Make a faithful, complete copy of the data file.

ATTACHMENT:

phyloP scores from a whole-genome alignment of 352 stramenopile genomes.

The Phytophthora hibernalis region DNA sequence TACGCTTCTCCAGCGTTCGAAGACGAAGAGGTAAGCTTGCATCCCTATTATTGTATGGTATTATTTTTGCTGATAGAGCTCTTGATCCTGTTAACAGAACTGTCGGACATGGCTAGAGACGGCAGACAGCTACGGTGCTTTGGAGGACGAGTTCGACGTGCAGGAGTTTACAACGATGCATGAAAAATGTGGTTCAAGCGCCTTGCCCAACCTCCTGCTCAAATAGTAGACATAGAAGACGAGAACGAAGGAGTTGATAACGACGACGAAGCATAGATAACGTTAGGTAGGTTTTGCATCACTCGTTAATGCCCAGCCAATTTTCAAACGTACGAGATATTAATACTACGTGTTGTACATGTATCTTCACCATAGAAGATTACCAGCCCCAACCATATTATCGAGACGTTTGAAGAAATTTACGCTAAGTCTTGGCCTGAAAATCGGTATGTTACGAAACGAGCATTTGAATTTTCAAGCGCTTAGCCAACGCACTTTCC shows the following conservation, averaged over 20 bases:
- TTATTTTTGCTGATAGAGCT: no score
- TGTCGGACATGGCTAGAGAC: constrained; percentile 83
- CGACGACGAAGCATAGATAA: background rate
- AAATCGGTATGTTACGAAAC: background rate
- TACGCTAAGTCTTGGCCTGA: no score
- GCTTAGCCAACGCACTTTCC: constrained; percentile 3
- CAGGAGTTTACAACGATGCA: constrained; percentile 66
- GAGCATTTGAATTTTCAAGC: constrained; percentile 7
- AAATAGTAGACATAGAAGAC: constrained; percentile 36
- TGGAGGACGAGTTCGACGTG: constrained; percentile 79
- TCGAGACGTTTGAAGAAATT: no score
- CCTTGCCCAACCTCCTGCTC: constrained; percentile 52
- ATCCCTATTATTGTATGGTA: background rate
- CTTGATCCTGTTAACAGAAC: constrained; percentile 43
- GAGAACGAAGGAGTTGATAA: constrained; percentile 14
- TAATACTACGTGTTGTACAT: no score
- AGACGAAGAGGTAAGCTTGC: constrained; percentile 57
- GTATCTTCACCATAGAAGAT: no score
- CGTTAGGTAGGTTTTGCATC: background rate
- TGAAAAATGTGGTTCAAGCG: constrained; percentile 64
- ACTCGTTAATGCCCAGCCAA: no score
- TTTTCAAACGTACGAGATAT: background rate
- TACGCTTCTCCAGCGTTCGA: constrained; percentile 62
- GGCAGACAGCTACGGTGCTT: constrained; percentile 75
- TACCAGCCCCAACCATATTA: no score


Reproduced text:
phyloP scores from a whole-genome alignment of 352 stramenopile genomes.

The Phytophthora hibernalis region DNA sequence TACGCTTCTCCAGCGTTCGAAGACGAAGAGGTAAGCTTGCATCCCTATTATTGTATGGTATTATTTTTGCTGATAGAGCTCTTGATCCTGTTAACAGAACTGTCGGACATGGCTAGAGACGGCAGACAGCTACGGTGCTTTGGAGGACGAGTTCGACGTGCAGGAGTTTACAACGATGCATGAAAAATGTGGTTCAAGCGCCTTGCCCAACCTCCTGCTCAAATAGTAGACATAGAAGACGAGAACGAAGGAGTTGATAACGACGACGAAGCATAGATAACGTTAGGTAGGTTTTGCATCACTCGTTAATGCCCAGCCAATTTTCAAACGTACGAGATATTAATACTACGTGTTGTACATGTATCTTCACCATAGAAGATTACCAGCCCCAACCATATTATCGAGACGTTTGAAGAAATTTACGCTAAGTCTTGGCCTGAAAATCGGTATGTTACGAAACGAGCATTTGAATTTTCAAGCGCTTAGCCAACGCACTTTCC shows the following conservation, averaged over 20 bases:
- TTATTTTTGCTGATAGAGCT: no score
- TGTCGGACATGGCTAGAGAC: constrained; percentile 83
- CGACGACGAAGCATAGATAA: background rate
- AAATCGGTATGTTACGAAAC: background rate
- TACGCTAAGTCTTGGCCTGA: no score
- GCTTAGCCAACGCACTTTCC: constrained; percentile 3
- CAGGAGTTTACAACGATGCA: constrained; percentile 66
- GAGCATTTGAATTTTCAAGC: constrained; percentile 7
- AAATAGTAGACATAGAAGAC: constrained; percentile 36
- TGGAGGACGAGTTCGACGTG: constrained; percentile 79
- TCGAGACGTTTGAAGAAATT: no score
- CCTTGCCCAACCTCCTGCTC: constrained; percentile 52
- ATCCCTATTATTGTATGGTA: background rate
- CTTGATCCTGTTAACAGAAC: constrained; percentile 43
- GAGAACGAAGGAGTTGATAA: constrained; percentile 14
- TAATACTACGTGTTGTACAT: no score
- AGACGAAGAGGTAAGCTTGC: constrained; percentile 57
- GTATCTTCACCATAGAAGAT: no score
- CGTTAGGTAGGTTTTGCATC: background rate
- TGAAAAATGTGGTTCAAGCG: constrained; percentile 64
- ACTCGTTAATGCCCAGCCAA: no score
- TTTTCAAACGTACGAGATAT: background rate
- TACGCTTCTCCAGCGTTCGA: constrained; percentile 62
- GGCAGACAGCTACGGTGCTT: constrained; percentile 75
- TACCAGCCCCAACCATATTA: no score